By Maura Dilley
Conferences that explore emerging thought leadership are an enjoyable place for a cultural ethnographer. We understand the world through common language, metaphors and reference points. When you’re making something new, like social innovation, you invite an intellectual struggle to organize ideas in our collective mind. Results being the occasional euphoria of a new idea, as well as the confusion of speaking at crossed purposes. The spectrum of self-identified social innovators on parade at the Social Innovation Summit Silicon Valley 2014 gives up much for study.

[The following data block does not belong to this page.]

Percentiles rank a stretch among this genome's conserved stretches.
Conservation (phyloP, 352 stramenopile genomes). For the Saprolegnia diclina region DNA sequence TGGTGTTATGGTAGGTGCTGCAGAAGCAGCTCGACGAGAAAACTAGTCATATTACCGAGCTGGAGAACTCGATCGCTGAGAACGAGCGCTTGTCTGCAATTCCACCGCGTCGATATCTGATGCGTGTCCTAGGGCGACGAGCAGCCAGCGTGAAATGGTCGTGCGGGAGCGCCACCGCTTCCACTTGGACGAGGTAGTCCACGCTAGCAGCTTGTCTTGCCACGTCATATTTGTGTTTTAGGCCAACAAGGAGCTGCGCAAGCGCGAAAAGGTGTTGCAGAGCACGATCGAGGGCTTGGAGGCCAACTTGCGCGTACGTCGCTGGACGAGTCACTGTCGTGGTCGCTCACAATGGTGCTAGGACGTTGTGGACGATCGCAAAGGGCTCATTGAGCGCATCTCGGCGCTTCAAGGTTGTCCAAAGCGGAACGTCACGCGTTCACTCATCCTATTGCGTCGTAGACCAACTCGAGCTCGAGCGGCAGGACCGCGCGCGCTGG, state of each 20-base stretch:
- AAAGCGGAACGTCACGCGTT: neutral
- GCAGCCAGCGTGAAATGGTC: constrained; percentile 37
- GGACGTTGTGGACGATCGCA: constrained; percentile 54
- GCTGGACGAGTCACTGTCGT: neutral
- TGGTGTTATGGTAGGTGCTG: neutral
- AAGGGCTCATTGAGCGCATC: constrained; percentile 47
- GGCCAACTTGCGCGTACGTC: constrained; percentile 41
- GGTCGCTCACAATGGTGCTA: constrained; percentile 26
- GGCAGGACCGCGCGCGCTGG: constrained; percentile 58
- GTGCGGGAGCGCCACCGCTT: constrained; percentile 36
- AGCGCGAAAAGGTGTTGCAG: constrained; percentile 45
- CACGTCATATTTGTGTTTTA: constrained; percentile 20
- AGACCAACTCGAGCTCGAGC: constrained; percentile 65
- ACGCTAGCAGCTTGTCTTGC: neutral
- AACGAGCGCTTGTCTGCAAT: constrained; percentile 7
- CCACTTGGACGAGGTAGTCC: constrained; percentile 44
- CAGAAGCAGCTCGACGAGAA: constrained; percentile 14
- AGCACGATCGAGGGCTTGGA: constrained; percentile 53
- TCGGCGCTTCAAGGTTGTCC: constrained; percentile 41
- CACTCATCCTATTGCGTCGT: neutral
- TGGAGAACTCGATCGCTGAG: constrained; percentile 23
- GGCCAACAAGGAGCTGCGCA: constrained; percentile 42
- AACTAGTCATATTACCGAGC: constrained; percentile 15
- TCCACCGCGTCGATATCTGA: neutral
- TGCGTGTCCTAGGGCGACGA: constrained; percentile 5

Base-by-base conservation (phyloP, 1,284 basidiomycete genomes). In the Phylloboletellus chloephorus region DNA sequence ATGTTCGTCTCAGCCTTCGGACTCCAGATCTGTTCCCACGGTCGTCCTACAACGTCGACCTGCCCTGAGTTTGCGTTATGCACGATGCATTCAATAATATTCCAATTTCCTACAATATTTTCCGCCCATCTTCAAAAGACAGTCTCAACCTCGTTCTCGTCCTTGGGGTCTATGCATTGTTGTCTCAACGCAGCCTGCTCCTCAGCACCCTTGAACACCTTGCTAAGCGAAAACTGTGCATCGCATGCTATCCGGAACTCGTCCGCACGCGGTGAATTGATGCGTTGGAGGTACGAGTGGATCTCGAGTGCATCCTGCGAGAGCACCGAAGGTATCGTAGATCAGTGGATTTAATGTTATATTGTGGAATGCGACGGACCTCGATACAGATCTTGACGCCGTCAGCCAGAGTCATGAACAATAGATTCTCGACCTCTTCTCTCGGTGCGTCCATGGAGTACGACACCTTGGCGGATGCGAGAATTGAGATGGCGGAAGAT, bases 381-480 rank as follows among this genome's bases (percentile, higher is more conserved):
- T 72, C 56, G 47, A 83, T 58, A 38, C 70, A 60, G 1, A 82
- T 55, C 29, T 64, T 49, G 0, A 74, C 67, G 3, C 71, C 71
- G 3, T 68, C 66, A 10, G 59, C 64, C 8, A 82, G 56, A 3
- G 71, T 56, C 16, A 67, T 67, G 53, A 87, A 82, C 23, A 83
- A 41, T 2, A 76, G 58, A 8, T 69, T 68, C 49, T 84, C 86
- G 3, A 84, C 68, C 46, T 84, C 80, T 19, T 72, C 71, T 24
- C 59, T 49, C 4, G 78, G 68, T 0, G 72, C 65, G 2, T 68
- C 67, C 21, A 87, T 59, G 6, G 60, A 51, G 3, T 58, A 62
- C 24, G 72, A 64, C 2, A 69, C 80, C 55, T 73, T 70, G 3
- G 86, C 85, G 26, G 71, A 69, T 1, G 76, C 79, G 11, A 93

Understanding the spectrum of self-identified social innovators
First, we have “social innovation natives” like Kiva, Code for America and DonorsChoose.org. In my mind, these organizations define social innovation; they are dedicated to designing products, services and, indeed, companies that fundamentally improve society by re-designing its operating systems. Social innovation is their modus operandi. And there “social innovation re-modelers” — companies, foundations and philanthropists very large and somewhat small, drawn to identify with social innovation for a variety of curious reasons. Parsing these out was an entertaining exercise.Click to continue reading »